Archive for December, 2009

Leroy v. Rietnisse SchH 3 (Eli)

The following article was written by my father for the Asbury Village Retirement Community’s newspaper, Village Life.  Asbury is located in Gaithersburg, Maryland, just northwest of Washington, DC. The holidays are a great time for lighter fare and a good time to remind all those involved in Schutzhund – and those who are not or may have some misunderstandings about Schutzhund dogs – how wonderful these dogs are and what a joy they bring to family life.

Happy New Year – and may all your dogs be brave, their tracks true and their obedience flawless.

It’s a Guy Thing

This is a story about a very special guy that I met while visiting my daughter and son-in-law over the Thanksgiving holiday. The guy’s name is Eli, and he lives with them. He weighs about 85 pounds and is absolutely bursting with friendliness, is full of energy and has boundless love.  In fact, shortly after we arrived, while sitting around talking about plans for Thanksgiving day, Eli climbed on the love seat next to me and proceeded to thoroughly and very gently wash my face ear to ear, from forehead to chin, and all in between. The process took about five minutes.

By now, I’ll bet you have guessed that Eli is my granddog. He’s a full grown male German Shepherd, and has just achieved the Schutzhund (SchH) 3 level of training. For a dog, that’s about equivalent to a PhD.  The Schutzhund process involves training dogs in three categories: obedience, tracking and protection.  For obedience, the dog must instantly obey his trainer’s [handler’s] commands under all circumstances and especially under external distraction. For tracking, the dog must follow, with no hesitation, a trail in an open field made by a person walking. For protection, the dog must find a hidden assailant, and back actively until commanded by his trainer to stop.  He also must, on command, attack the assailant and not be intimidated by external noise or by the assailant’s evasive action.

Now ladies, if you have a sensitive nature, I suggest you stop reading right now, and go on to the next article in Village Life.

Very few dogs achieve the SchH 3 level, and those that do are in great demand for breeding. I am proud to report that Eli has been successful a number of times. I will also report that when a pickup truck with a dog cage in the back rumbles up my daughter and son-in-law’s long gravel driveway, Eli is beside himself with excitement.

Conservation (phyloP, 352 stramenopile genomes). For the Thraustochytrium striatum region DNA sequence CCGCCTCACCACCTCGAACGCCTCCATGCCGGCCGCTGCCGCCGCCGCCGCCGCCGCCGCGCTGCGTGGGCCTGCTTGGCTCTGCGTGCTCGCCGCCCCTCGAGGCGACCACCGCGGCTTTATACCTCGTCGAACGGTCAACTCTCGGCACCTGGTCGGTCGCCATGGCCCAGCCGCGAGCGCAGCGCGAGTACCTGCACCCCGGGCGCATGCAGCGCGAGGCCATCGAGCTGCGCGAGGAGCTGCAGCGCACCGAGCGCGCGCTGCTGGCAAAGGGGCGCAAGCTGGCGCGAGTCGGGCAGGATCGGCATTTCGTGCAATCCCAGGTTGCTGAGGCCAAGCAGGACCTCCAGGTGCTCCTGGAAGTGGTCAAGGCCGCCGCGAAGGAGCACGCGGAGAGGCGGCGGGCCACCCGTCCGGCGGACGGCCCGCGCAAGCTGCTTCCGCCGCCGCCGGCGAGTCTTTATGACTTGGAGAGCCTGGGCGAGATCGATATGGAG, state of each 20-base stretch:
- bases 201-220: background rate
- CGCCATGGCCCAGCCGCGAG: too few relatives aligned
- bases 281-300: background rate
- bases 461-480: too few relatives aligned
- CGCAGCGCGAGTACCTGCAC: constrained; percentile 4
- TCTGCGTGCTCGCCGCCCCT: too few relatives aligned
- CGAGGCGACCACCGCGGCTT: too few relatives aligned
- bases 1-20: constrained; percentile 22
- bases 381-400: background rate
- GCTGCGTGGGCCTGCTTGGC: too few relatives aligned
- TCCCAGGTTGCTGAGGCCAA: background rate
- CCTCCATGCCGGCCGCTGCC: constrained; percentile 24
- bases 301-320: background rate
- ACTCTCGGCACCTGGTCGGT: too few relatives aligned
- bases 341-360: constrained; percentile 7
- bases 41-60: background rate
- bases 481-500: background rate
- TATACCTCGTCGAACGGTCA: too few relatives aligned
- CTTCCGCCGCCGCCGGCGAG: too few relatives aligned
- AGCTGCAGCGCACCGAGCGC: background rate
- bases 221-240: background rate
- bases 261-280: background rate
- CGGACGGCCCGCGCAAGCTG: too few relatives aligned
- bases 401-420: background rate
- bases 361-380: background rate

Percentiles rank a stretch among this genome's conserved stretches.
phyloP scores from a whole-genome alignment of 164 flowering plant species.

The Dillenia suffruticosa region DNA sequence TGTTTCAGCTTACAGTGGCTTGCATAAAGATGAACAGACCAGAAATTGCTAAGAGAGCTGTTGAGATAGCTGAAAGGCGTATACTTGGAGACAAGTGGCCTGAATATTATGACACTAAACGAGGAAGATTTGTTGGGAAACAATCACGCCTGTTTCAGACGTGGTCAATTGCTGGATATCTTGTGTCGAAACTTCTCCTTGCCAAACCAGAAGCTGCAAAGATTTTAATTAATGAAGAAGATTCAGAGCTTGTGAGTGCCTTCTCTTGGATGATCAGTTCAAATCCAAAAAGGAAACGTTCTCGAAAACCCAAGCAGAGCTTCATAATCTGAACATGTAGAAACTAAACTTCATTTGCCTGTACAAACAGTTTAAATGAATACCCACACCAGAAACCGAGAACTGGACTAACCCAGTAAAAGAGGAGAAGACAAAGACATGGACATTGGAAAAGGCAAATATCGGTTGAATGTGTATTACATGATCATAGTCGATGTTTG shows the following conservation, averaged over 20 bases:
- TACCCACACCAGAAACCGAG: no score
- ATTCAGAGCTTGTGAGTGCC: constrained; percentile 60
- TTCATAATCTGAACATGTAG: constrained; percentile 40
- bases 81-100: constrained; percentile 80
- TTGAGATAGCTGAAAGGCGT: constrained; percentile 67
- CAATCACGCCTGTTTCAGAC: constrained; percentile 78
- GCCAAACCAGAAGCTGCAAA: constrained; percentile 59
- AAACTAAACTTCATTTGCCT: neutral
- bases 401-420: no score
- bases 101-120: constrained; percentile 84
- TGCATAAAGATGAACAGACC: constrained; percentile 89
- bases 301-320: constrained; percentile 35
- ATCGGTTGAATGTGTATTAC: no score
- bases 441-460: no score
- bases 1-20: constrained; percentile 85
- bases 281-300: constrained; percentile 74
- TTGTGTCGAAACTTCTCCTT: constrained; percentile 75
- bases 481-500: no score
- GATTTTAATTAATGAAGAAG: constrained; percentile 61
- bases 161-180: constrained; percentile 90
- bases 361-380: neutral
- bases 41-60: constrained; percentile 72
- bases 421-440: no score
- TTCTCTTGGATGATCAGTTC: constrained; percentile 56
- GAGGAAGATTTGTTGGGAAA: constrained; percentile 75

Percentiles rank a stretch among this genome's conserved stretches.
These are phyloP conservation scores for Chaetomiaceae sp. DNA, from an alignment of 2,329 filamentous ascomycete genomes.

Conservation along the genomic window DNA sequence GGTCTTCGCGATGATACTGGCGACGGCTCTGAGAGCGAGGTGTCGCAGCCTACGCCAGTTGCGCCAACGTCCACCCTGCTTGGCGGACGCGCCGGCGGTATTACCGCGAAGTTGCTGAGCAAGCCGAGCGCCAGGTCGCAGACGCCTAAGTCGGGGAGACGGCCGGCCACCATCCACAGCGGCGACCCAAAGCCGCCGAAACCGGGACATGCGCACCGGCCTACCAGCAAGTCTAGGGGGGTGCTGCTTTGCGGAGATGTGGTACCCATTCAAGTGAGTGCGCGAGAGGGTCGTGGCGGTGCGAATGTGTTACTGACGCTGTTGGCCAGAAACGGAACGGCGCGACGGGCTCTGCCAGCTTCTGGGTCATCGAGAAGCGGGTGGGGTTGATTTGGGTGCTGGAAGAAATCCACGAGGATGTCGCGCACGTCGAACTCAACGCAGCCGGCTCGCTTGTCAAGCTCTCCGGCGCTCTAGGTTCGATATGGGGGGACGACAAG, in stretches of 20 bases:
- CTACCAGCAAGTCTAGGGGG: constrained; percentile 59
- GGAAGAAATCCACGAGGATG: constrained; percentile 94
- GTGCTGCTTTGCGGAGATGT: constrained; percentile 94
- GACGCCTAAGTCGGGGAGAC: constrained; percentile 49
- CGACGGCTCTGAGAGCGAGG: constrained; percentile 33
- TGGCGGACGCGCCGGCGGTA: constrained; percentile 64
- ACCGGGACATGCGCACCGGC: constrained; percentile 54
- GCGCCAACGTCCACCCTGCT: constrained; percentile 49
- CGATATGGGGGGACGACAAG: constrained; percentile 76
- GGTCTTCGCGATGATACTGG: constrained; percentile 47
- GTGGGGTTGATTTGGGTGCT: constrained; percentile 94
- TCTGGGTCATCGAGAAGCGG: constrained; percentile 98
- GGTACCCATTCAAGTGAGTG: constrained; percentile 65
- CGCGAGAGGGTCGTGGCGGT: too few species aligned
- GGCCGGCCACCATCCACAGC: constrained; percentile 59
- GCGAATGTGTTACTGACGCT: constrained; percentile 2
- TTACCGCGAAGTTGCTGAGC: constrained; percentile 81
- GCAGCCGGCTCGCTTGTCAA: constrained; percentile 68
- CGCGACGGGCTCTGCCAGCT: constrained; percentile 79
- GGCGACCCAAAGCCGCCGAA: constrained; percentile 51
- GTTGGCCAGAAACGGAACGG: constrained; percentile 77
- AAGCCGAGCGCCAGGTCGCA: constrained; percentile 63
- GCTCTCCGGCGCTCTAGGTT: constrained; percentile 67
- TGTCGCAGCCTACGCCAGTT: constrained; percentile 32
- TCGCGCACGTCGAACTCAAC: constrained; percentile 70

He’s a real guy.

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Another really terrific question that I was asked recently is which is better: Wider views of the action or closer in views?  The answer is that all depends as much on personal preference as on what it is you’re photographing.  Sometimes it’s a good idea to take a wider view if the action warrants it and then crop in as needed.

For example, when I’m trying to capture the dog running for the long bite, I pull back to be sure I get the entire dog.  I also follow the dog and use the burst mode on my camera so I can shoot multiple pictures really fast. It’s a balancing act to pull back just enough, but not so far that the dog gets out of focus or is so small that any amount of cropping doesn’t help.

According to Bryan Peterson, one of the foremost experts on photography and author of a series of excellent books on the topic, filling the frame is essential to a superbly composed picture.  In his book, Learning to See Creatively, he advises figuring out exactly what the subject is for the picture and fill the frame with that subject.

Notice the difference in the two photos posted above.  The photo on top is a wider view.  It’s a nice picture of the send away, but the two fellows in the background are a distraction to the main subject of the photo.  Also, the view of the training field dilutes the picture’s impact.

The photo on the bottom is a close in view, which I achieved through cropping.  Notice that without the distractions, the photo has a much more dramatic impact of showing both the exact moment the dog is released for the send away and the expressions / emotions on the dog and handler’s face.

This cropped image also employs the Rule of Thirds.  Photos have more impact when the composition “breaks up the space within the frame into any combination of thirds” (Bryan Peterson, Learning to See Creatively).   The handler and dog take up two-thirds of the picture. The right side third gives the dog some place to go, which enhances the feeling of movement.  In the photo on top with the wider view, the handler and dog are right in the center.  When I look at the photo my eye is drawn to the right and left before it settles in on the center.  Also, there is neither drama of seeing the expressions up close nor a real feeling of action or movement.

Next time, try zooming in on your subject keeping the Rule of Thirds in mind.  Admittedly, in Schutzhund photography, it’s tricky as the action doesn’t necessarily stay in the frame just where you want it.  Dogs and handlers are pesky; they like to keep on moving.  In those instances, some well-placed cropping can do wonders, as shown in these examples.

Bryan Peterson’s books: Learning to See Creatively, Understanding Shutter Speed, Understanding Exposure, and Understanding Photography Field Guide are all available on Amazon.  I recommend them.  They are helping me understand the science behind photography, which is enhancing my artistry.  They are becoming essential guides as I’m learning to use my new Canon EOS 7D.

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